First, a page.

(I’ve been writing this in my head for four years. Four years and seven months, to be precise.)
So one last touch and then you’ll go
And we’ll pretend that it meant something so much more
But it was vile, and it was cheap
And you are beautiful but you don’t mean a thing to me
—Death Cab for Cutie, Tiny Vessels
I got this picture in New Jersey. It’s the most peculiar size for a photograph: 3 7/16 by 4 13/16 inches.
For some reason, I see it properly like this — landscape orientation, with the white stripe on the left — when it could just as well be rotated any other way. This is the bias I place on it. The way I view it.
It almost looks like a room with a wall in frame on the left, and the camera has metered for a flash off the wall, underexposing the rest of the picture. There are two smears in the blackness. Maybe an out-of-focus object, maybe a fingerprint on the lens.
I didn’t take the picture. Someone else did, thought it was bad, and was about to throw it out before I asked for it. Someone who took me for granted. Someone who’s world I lived in but for a week, in the midst of the intense summer humidity and coitus interruptus.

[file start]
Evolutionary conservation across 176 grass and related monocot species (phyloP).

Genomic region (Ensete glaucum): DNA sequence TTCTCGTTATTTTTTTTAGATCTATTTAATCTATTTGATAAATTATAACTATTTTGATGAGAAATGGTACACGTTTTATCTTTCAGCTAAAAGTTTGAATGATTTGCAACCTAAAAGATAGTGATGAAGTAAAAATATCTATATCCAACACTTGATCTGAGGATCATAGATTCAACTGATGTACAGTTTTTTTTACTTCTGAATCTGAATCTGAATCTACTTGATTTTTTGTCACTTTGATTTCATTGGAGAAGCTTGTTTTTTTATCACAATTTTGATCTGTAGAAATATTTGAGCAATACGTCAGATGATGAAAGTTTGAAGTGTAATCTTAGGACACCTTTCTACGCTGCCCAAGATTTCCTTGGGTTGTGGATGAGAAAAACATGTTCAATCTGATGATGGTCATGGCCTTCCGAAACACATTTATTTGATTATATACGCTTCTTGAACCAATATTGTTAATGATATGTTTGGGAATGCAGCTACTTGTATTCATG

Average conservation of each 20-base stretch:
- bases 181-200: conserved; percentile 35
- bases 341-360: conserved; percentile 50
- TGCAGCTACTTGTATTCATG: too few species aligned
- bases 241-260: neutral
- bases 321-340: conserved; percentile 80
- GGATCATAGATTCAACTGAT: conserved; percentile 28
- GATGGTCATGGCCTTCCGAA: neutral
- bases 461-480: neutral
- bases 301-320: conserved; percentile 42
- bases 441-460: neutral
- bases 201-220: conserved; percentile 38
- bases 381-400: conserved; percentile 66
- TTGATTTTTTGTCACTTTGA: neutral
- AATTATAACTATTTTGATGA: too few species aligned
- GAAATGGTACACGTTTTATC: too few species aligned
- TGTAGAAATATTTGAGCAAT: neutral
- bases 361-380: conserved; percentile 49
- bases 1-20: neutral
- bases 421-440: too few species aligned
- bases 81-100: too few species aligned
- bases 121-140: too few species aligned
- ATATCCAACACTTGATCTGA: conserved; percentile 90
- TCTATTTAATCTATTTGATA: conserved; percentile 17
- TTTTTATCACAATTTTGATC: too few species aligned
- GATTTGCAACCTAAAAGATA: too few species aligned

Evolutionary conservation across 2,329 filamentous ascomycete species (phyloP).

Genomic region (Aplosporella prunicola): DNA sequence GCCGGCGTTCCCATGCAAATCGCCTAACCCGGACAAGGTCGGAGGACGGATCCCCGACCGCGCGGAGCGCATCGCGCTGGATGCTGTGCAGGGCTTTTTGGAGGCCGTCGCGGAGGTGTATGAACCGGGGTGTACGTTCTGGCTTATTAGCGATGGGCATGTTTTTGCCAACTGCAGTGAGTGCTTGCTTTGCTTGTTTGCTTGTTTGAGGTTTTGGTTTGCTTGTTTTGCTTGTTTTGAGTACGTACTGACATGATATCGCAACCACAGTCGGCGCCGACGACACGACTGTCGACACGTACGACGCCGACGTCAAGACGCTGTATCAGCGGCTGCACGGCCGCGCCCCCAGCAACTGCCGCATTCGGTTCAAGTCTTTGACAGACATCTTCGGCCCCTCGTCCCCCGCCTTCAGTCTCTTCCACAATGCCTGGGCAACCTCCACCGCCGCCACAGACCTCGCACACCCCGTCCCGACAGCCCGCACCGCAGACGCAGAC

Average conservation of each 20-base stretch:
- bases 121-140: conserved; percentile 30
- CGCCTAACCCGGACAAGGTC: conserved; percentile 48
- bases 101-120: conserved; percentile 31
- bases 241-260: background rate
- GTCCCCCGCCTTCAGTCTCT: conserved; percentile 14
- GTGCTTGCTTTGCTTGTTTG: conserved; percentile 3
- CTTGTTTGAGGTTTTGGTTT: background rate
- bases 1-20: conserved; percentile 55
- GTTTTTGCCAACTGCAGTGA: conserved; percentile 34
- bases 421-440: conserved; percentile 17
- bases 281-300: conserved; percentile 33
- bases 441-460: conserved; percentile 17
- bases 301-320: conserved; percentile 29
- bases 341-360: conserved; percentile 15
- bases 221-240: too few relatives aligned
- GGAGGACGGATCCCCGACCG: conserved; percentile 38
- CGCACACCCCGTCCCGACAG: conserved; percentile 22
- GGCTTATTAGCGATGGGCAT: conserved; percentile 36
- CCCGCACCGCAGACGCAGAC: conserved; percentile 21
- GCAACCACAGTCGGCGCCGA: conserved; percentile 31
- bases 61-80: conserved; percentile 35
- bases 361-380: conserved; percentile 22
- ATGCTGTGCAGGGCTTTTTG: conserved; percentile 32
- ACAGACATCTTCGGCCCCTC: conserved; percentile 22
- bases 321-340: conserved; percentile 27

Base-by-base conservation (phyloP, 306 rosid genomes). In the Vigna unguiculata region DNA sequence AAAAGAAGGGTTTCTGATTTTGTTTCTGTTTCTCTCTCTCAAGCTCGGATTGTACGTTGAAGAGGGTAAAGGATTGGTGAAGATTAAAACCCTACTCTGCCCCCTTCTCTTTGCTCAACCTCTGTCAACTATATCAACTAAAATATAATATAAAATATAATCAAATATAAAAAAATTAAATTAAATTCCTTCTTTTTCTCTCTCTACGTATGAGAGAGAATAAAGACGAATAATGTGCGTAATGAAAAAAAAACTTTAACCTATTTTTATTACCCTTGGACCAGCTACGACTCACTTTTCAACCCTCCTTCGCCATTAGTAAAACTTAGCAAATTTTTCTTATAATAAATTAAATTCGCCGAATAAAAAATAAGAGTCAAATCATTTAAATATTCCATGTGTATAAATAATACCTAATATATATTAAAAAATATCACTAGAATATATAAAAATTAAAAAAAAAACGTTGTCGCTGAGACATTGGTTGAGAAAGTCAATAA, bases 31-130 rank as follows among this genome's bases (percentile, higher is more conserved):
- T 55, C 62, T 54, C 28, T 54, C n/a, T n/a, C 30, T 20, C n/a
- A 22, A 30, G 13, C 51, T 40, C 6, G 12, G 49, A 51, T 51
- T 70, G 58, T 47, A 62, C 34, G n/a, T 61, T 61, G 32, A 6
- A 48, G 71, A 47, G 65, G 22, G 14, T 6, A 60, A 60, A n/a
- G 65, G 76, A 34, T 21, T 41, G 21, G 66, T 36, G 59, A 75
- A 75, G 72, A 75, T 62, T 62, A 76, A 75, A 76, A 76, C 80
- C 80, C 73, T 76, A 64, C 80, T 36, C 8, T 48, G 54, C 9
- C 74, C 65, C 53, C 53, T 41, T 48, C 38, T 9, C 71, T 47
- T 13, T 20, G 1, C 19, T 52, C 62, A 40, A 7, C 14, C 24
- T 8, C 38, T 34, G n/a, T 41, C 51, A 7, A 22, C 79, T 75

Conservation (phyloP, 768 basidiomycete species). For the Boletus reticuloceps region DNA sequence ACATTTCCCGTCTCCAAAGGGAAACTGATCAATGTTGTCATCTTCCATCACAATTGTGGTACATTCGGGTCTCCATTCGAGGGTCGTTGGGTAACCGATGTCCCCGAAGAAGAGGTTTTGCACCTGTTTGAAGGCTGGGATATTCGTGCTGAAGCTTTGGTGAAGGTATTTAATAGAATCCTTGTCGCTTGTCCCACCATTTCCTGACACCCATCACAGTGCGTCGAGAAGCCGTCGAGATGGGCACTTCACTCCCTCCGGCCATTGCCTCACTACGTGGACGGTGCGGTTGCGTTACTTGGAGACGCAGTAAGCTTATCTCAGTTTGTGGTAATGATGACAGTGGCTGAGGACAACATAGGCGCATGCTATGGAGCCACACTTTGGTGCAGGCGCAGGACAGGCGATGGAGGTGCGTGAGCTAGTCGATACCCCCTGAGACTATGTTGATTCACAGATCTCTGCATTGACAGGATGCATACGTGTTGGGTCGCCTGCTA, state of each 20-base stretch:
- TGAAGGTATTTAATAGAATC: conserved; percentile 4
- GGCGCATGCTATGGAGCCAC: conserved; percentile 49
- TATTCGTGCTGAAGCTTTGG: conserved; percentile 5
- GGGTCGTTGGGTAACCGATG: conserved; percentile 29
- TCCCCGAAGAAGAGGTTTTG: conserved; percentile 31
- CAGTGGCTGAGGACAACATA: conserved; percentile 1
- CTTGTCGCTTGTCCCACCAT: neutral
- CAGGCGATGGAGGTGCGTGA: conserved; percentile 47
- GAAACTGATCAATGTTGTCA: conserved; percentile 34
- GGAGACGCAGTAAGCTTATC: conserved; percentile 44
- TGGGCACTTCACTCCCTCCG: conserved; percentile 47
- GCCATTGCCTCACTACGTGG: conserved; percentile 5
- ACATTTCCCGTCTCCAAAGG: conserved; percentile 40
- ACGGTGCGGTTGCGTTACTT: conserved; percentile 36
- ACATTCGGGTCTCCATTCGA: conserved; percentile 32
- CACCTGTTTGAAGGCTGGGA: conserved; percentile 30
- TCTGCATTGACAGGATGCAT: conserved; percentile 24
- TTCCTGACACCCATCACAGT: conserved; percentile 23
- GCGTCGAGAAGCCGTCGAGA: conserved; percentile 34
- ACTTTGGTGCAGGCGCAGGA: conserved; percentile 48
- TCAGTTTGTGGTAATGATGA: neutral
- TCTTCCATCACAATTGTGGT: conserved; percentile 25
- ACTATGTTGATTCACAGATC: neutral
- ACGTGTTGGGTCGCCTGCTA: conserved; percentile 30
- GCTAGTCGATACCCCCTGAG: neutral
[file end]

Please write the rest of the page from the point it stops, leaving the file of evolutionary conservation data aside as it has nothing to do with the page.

I’ve kept it in one of my notebooks since. The edges have turned yellow, and the corners blunt from handling.
Every time I look at it, I like to think that I see something in that grain and that noise. That something’s there; I just don’t see it because there isn’t enough light to expose it, but it exists nonetheless. Some photographic kōan, where I become that which I seek.
But I know there isn’t, the way I know it was nothing more than passing moment, a week forgotten, a life unchanged.
And I’ve been happily fooling myself ever since.